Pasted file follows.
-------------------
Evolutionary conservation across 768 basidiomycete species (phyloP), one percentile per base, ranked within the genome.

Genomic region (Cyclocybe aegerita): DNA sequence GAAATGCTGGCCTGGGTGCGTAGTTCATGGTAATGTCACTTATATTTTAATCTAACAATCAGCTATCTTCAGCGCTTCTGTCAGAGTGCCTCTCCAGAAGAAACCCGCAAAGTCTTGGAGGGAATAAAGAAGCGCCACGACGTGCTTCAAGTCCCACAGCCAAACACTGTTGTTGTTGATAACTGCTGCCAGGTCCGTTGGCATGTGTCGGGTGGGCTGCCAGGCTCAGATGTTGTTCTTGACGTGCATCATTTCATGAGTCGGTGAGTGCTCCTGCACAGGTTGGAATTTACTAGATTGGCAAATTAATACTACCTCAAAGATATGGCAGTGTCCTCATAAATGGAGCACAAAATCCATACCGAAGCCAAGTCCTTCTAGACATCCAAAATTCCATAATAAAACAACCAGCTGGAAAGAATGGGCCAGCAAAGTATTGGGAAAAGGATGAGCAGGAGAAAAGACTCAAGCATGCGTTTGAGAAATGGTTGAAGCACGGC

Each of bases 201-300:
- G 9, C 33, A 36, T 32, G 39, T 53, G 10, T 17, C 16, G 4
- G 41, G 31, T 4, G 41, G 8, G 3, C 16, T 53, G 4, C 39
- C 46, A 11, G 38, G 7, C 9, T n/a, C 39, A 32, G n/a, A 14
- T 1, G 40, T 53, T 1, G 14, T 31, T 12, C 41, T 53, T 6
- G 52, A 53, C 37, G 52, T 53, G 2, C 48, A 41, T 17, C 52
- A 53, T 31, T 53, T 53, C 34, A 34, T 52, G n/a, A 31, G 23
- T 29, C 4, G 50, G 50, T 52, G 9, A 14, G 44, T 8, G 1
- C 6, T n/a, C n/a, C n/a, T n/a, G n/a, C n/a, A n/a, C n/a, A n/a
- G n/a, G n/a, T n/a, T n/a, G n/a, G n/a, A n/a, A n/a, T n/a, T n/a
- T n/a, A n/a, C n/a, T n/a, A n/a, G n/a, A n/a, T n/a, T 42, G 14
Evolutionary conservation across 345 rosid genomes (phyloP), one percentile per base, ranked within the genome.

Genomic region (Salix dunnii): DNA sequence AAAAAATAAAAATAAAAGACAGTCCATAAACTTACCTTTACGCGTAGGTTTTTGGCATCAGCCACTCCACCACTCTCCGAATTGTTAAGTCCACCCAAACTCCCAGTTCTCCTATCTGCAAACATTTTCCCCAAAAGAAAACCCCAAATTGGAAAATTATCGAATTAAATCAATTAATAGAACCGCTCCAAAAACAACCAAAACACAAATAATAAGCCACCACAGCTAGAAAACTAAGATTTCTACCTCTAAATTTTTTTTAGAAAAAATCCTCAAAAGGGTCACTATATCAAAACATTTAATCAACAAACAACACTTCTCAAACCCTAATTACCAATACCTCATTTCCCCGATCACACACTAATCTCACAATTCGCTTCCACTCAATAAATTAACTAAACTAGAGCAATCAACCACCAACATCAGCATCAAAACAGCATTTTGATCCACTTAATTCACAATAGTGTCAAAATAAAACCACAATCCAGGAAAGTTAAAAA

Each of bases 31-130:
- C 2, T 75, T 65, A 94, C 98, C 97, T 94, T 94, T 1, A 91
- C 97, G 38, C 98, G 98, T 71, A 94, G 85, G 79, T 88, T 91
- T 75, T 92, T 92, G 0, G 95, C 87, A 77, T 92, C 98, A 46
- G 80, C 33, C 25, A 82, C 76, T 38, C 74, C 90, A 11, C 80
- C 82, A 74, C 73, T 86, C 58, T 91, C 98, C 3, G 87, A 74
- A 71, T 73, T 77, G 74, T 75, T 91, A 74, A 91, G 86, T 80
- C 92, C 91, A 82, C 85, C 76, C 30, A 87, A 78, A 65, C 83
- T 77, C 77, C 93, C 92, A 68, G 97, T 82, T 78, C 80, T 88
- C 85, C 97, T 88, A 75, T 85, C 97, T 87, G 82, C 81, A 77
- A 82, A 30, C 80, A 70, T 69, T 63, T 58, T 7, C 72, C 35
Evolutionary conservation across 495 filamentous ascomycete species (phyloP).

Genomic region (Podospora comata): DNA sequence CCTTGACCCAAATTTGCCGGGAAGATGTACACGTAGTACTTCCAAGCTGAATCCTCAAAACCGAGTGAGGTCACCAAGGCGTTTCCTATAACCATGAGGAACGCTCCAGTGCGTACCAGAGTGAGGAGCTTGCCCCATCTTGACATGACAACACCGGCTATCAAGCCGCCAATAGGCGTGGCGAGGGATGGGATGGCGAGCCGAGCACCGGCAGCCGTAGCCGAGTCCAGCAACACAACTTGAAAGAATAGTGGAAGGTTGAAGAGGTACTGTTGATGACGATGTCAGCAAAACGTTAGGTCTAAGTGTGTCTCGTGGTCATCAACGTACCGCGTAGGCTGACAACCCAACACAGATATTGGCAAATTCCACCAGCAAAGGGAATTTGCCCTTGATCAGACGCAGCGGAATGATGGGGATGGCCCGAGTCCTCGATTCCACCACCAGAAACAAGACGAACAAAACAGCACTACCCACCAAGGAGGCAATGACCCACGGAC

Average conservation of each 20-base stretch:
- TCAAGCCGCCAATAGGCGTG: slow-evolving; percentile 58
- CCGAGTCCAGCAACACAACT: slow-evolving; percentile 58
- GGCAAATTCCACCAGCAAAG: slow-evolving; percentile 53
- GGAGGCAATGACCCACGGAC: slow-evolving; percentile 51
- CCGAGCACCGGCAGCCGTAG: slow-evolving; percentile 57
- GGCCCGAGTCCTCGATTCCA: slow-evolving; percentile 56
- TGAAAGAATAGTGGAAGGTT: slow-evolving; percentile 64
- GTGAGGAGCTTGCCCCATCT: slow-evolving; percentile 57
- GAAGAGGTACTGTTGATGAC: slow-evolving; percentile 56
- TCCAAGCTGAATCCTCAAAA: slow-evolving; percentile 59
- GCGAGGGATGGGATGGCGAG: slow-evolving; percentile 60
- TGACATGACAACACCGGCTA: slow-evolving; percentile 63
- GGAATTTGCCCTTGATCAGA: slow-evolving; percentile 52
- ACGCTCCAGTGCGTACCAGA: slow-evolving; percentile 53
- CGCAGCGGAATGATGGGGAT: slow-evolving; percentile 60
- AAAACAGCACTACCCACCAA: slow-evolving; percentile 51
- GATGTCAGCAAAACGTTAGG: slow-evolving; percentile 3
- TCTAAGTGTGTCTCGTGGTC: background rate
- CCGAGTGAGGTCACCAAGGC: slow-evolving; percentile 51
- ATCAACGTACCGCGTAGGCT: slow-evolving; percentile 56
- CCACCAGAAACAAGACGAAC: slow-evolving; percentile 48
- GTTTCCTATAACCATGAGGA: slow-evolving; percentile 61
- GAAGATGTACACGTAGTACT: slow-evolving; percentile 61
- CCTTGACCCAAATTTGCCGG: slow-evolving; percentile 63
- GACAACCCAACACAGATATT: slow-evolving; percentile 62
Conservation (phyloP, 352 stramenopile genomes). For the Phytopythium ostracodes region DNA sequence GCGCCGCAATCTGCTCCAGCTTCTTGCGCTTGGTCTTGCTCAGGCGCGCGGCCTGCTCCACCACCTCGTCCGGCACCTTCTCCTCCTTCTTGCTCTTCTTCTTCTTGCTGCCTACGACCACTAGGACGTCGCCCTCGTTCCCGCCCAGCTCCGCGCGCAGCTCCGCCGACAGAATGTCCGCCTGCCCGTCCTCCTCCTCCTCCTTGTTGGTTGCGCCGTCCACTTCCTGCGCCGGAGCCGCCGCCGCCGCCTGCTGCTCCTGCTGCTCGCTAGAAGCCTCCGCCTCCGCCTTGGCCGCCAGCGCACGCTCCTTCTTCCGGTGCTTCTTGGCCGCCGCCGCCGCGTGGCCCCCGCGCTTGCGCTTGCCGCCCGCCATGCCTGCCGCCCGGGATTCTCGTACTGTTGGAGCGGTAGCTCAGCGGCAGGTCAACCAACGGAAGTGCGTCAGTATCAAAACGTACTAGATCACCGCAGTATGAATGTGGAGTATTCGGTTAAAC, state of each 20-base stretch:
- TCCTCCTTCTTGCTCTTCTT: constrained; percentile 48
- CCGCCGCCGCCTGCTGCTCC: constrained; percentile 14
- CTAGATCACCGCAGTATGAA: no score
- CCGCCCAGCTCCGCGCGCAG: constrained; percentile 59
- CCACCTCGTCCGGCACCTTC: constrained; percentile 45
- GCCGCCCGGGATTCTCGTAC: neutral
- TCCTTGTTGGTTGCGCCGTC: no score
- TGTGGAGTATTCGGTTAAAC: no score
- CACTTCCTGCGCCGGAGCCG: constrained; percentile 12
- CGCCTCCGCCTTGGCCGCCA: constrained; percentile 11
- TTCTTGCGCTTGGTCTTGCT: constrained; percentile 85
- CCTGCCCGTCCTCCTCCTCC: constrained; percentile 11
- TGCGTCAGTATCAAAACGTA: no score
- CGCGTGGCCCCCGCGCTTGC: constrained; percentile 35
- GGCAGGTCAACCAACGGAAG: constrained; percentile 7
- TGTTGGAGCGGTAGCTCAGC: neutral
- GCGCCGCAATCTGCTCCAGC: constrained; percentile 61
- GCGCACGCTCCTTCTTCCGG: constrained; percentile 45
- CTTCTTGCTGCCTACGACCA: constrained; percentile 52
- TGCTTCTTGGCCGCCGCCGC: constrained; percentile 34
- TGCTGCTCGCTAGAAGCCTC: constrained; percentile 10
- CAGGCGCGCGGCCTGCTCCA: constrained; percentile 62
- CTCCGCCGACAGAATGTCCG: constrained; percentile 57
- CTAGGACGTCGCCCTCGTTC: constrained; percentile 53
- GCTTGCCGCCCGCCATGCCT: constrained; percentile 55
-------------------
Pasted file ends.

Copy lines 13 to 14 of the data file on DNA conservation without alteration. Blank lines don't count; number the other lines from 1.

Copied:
- T n/a, A n/a, C n/a, T n/a, A n/a, G n/a, A n/a, T n/a, T 42, G 14
Evolutionary conservation across 345 rosid genomes (phyloP), one percentile per base, ranked within the genome.